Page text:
Why have bad-handshakes become the social equivalent to the little black dress? This foul mannered cousin to air kissing has become an epidemic. It’s being “handed” down and spreading fast. A probable result of Tit for Tat behavior, something has to be done about it.
At a recent cocktail party I was introduced to a someone that seemed nice, until I extended my hand out to her. I then felt like I had entered a Sub-Zero fridge. She took a few seconds longer than I had expected to respond to my outstretched arm. When she finally did, I felt I had shaken hands with a dead tilapia.
I gave her the benefit of the doubt and attributed her lack of enthusiasm to arthritis, germaphobia or an extreme case of shyness. I can’t expect everyone to be overjoyed to greet me. And then it happened again and again. With men and women alike. On one occasion I was given a memorable bony finger-shake by a clean-cut, well-dressed fifty something year old man. He used the tip of his two fingers and almost a thumb to greet me, at arms length. It was a meek attempt at a handshake. To me it signified deception and sleight of hand.
The ladies seem to prefer the “I’m not going to look at you handshake,” combined with various marine inspired (scaly to fin-like) forms, that leave you feeling worse off than if you had not been “shaken” at all.
I can understand that some people prefer not to be forward or friendly and perhaps they’ve heard its trendy to be distant, but if you’re going to stretch out your arm, and touch somebody’s hand, do it right or excuse yourself (sorry my hands are wet or I’ve got a cold) and don’t do it at all. The touch is a sacred human act. We have thousands of nerve endings on our fingertips. The energy it creates is magnetic, so why not use it to your advance?
I’ve had my fair share of handshakes and although it might not get you the deal or the date, it will certainly make an impression. I’ve made friendships based on the openness of a handshake. That’s how I met Rojo, a part Jewish, part Colombian, part Cuban, businesswoman. She gave me a smile and a handshake that stood out from a hundred other people I was introduced to at a fashion event. We exchanged business cards and when she emailed me the following day, I remembered her.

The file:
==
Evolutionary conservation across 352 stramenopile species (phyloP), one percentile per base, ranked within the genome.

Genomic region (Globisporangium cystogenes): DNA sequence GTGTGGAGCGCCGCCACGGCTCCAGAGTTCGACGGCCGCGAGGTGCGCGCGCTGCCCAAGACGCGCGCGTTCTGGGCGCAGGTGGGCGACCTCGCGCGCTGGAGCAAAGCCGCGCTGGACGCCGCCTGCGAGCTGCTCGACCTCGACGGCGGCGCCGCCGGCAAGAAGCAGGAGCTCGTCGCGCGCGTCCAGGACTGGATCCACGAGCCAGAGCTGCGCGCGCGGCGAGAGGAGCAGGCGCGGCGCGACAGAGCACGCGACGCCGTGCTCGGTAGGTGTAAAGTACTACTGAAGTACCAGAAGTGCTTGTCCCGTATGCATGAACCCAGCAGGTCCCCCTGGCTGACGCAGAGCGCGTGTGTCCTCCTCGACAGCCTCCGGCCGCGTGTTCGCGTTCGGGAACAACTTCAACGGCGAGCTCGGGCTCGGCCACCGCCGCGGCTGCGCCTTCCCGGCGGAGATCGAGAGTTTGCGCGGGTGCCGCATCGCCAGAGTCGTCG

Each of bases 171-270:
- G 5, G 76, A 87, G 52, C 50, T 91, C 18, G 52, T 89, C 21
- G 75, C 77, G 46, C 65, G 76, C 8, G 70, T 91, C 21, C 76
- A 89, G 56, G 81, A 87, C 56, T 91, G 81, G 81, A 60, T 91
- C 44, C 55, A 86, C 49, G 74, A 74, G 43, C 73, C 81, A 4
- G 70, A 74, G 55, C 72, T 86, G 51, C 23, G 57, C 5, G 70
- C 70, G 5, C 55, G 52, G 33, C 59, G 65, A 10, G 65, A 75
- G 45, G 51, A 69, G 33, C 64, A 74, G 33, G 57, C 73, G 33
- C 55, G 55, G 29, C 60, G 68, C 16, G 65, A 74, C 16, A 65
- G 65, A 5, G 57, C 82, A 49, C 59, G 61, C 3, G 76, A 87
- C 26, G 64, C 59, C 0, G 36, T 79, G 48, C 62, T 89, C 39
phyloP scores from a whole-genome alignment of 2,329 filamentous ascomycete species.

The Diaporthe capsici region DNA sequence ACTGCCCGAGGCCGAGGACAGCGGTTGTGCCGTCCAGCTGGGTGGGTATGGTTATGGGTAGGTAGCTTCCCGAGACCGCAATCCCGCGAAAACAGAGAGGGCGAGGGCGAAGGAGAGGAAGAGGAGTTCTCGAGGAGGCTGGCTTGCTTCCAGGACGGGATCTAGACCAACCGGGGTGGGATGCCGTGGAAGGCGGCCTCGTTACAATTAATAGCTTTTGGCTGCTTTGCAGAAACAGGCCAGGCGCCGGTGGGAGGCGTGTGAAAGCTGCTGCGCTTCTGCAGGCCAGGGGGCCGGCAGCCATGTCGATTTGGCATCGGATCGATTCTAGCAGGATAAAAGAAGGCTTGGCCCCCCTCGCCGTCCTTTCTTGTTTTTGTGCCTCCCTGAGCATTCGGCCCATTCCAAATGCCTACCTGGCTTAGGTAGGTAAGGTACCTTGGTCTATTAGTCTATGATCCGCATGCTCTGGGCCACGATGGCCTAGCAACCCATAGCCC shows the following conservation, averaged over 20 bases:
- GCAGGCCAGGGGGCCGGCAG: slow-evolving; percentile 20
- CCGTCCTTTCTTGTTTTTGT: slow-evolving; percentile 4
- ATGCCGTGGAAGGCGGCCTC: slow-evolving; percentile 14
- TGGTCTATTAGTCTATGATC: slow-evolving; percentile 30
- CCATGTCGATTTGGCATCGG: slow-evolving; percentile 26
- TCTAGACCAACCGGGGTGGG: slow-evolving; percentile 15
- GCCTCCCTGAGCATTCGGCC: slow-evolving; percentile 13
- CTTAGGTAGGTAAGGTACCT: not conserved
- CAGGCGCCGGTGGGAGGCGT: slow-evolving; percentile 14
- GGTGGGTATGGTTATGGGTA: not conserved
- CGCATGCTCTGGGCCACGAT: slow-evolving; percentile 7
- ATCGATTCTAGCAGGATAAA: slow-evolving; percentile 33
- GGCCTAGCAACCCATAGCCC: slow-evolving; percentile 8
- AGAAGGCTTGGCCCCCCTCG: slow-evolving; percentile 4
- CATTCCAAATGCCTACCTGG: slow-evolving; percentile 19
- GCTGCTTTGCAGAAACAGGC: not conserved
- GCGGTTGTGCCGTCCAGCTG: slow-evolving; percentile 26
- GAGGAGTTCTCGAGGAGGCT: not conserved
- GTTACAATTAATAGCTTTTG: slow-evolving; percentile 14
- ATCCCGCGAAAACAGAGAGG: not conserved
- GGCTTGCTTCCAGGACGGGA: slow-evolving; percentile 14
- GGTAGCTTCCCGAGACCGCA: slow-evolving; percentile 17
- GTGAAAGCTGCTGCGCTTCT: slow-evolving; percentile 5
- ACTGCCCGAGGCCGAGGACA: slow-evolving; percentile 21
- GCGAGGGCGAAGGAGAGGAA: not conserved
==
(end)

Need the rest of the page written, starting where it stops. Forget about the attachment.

She sponsored our magazine for an event and we ran an editorial about her spa/salon business. The business overflowed into friendship. We met for happy hour, went to the spa convention together and became fast friends. It was that simple. People refer to her as the Cuban red head, but to me she’s the girl with the handshake.
A great handshake exudes confidence and trust. It’s one of the oldest forms of surrender, known to have originated from battle when soldiers would lay down their arms. We’ve been shaking hands longer than we’ve been writing. It’s been depicted in paintings and sculptures from thousands of years ago. You’d thought we would have got it right by now.
I’m just as afraid of germs as the next person. I carry a travel size hand sanitizer in my purse, spray Lysol on almost everything and use my shirtsleeve to open doors in public restrooms. Yet when someone I’ve just been introduced to extends his or her hand to greet me, the least I could do is to respond. So I’ll make eye contact and offer my hand back and give a firm, yet gentle handshake, with web-to-web contact.
I’m not talking about a knuckle buster grip that leaves marks from your ring on your palm for days or an ego driven bone-crushing clasp. I’m talking about a sincere handshake, the one that shows our intrinsic need to connect. Better than any tennis bracelet, it’s every season’s ultimate accessory. Call me old-fashioned, but when it’s done right there’s nothing quite like it.
Even though I’m a writer, the power of the touch surpasses words. If you feel the need to carve a steely appearance of self-importance and take revenge on receiving a bad-handshake, by reciprocating with a limp touché of your own. Just remember, despite all the hype; bad manners are never in.